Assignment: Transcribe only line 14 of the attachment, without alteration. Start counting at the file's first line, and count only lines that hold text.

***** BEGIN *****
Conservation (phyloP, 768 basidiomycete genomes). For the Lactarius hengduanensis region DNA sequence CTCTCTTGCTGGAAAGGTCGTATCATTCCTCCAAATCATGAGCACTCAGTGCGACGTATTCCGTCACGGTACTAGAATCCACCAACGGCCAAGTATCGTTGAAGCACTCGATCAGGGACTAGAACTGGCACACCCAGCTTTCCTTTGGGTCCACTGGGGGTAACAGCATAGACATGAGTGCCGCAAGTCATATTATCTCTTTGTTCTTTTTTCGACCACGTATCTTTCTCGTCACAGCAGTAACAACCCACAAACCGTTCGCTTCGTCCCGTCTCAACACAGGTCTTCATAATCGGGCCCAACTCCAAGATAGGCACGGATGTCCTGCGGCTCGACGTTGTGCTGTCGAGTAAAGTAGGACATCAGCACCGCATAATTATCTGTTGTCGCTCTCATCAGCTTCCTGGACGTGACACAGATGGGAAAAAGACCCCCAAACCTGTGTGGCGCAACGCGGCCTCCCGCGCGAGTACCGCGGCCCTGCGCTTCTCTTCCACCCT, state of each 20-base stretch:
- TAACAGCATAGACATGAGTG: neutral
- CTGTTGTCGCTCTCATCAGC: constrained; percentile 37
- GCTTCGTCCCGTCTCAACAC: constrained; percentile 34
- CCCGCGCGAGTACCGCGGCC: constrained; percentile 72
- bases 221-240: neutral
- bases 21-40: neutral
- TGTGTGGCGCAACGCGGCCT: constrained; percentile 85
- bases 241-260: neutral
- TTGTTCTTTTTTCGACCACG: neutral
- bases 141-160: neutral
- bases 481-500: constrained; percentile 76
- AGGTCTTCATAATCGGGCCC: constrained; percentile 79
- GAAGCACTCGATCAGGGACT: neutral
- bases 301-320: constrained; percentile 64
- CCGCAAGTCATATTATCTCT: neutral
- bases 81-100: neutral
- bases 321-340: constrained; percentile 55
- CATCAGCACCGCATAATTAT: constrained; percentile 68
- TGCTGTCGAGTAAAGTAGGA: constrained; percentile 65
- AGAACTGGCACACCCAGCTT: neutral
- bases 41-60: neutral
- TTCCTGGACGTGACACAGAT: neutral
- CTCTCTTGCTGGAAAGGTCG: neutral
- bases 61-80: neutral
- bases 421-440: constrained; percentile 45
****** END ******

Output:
- GAAGCACTCGATCAGGGACT: neutral